When done right, your firm will still be able to grow even when your acquisition of new clients occasionally fizzles a bit, because since your value metric revolves around services your clients will always need no matter how big they get, as they grow they’ll look to you as their trusted advisor for other valuable services.

4. Bundles, Tiers, and Packages

So we’ve already talked about tiers.

Let’s expand on that by including bundles and packages. What we’re looking at here is placing two or more services together, and then offering them at a price that’s lower than the sum of those individual services. While you’re now receiving less for one (or more) of the services, you’re still receiving income that you wouldn’t have otherwise received at all because the client had no initial interest in the extra service(s). You may even sell a service that isn’t even truly necessary.

Consider your home. Your local cable provider may have teamed up with an internet provider to give you the chance to buy a bundle for the both of them combined. That internet provider isn’t the best in the area, but since you get it at a discount… well, why not?

You’ve just purchased something you never would have bought if it was offered on its own. Added bonus – you haven’t sent any money to the internet provider’s competition.

Is there some additional service you can offer that requires little output from you, but will seem like a huge gain to your client?

An increasingly used tactic for selling packaged services is as follows. Not all packages are meant to sell. In this case, there’s a sweet spot in value for the seller, and the other packages around that sweet spot are purposely less attractive – some ridiculously high in price, others low in price but not giving enough in return. That means you can steer clients to the package that offers you the most income with the smallest amount of additional effort and/or offers just the services you want to focus on providing as a business.

So, for instance packages could be priced as follows:

Package 1 – Service A & B ….$2,000

Package 2 – Service A, B, C, D & E ….$2,500

Package 3 – Service A, B, C, D, E, F, G, H…. $10,000

In the above example you would expect most businesses to go for Package 2.

To be able to sell these packages, bundles or tiers, you must again be clear in what you’re selling, and understand what the buyer values the most. You can shift your tiers around, placing this greatest value into a slot that is also of the greatest value to you.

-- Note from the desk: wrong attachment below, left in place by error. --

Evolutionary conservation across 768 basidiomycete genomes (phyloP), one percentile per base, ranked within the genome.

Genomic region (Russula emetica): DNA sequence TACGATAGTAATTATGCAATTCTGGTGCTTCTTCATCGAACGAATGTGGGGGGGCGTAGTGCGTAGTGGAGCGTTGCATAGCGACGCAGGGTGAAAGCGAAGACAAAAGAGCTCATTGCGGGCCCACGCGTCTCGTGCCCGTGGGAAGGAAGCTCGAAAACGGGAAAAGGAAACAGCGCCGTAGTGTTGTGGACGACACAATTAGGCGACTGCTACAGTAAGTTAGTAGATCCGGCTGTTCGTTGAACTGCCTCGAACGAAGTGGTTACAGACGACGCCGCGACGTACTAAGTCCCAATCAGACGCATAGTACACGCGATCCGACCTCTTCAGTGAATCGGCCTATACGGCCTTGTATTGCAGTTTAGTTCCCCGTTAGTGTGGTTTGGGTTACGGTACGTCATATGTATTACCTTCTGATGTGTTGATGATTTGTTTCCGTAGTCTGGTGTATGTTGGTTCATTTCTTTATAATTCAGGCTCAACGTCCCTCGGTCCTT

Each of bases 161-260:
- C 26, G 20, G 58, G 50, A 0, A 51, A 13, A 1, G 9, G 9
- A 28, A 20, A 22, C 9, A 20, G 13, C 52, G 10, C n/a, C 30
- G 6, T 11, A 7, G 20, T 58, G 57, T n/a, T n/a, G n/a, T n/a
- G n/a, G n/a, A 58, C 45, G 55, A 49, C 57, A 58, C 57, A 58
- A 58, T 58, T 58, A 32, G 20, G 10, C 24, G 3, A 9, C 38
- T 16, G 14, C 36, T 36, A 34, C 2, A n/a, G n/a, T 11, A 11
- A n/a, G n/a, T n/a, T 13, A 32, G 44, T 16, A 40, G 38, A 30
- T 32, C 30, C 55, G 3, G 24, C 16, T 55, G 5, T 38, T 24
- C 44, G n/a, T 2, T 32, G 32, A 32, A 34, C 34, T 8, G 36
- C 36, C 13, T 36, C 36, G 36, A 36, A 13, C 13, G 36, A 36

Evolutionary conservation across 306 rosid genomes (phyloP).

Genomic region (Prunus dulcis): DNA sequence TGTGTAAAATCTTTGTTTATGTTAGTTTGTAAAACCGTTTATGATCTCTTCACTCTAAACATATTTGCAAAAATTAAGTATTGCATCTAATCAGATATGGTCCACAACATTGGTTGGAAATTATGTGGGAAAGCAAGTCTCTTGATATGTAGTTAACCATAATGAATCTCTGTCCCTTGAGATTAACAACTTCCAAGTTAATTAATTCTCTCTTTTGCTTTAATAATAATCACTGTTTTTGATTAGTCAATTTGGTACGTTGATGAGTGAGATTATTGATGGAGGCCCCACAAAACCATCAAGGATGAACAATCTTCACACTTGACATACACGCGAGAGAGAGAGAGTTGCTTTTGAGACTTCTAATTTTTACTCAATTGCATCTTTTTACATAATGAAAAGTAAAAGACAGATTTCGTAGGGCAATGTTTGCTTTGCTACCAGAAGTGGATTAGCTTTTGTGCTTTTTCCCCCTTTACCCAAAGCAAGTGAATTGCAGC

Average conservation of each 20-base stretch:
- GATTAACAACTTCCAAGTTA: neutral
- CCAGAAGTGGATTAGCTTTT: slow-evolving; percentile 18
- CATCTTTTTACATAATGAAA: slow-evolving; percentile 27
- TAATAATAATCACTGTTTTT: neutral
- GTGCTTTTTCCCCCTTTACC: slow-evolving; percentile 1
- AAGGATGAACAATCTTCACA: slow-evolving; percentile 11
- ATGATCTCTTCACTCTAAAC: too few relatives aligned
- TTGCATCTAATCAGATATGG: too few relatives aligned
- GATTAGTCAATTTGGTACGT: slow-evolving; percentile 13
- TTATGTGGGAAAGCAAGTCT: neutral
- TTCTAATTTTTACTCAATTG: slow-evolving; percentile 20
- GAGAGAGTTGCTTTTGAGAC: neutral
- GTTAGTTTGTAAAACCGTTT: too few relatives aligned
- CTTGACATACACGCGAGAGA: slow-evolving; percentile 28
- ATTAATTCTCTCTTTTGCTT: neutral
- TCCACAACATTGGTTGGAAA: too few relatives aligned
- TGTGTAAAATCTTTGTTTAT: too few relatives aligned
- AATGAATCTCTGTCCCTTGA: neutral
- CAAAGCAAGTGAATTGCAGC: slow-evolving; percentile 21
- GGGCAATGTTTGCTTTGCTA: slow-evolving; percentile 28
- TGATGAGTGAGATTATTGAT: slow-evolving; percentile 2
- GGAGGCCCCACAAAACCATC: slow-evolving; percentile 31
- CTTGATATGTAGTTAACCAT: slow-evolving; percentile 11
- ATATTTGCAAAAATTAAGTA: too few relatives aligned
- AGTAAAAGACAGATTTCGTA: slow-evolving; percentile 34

Last But Not Least… Discounts

There are two keys when it comes to using discounts to win new clients. The first is introducing urgency, and the second is offering value.

In creating urgency, you’re setting a due date and thereby nudging your potential client past the sense of this not being “the right time.” Suddenly there’s a very limited “right time” to get the services they were considering for a reduced price.

Price-wise, you have to go back to your overall strategy to decide if you’re going to offer a percentage discount, or a dollar discount. Percentages generally work better when dealing with lower dollar amounts – 50% is sexier than $50. But dollars are the better bet at higher prices, so you can show a big fat number behind that dollar sign.

The key here is that the two – urgency and offered value – must be used together. If you offer a huge discount but have no explicit end date, then that sense of urgency is wiped out. Conversely, if you have a one-week sale but only slice off a tiny amount from your price, the sale becomes meaningless when it comes to value.

Another way to discount is instead of purely slashing prices, you offer to knock off a percent from a certain service if your client brings in a new client. So you offer new Business A your “Advice For New Businesses” package… but you’ll give it to them for 10% less if they can get someone else to sign up with them (that second business also receiving 10% off). So they call up Business B who agrees, and they come to you together for that deal where each gets 10% off. Your “Advice For New Businesses” package is a pretty standard bundle of services, and it costs you little to no time or money to tailor it to both A and B. So for the one-time loss of 20%, you now have two new clients who will grow with you, steered onward to additional services as time goes on.

Like with the rest of our points, this is an experiment in getting to know your own business better – here you’re figuring out how to measure long-term gains (gained clients) versus short-term losses.

There is one great big caution sign here – charging too little too often will devalue the perception of your services. Don’t offer discounts for long periods of time or on a routine schedule. You want to keep your overall value up – offering a lot, for a little less, shouldn’t seem like something you have to do to stay in business. It’s generosity, not desperation.

In summary, it all comes down to getting to know yourself and your clients – what you offer, and what they value most.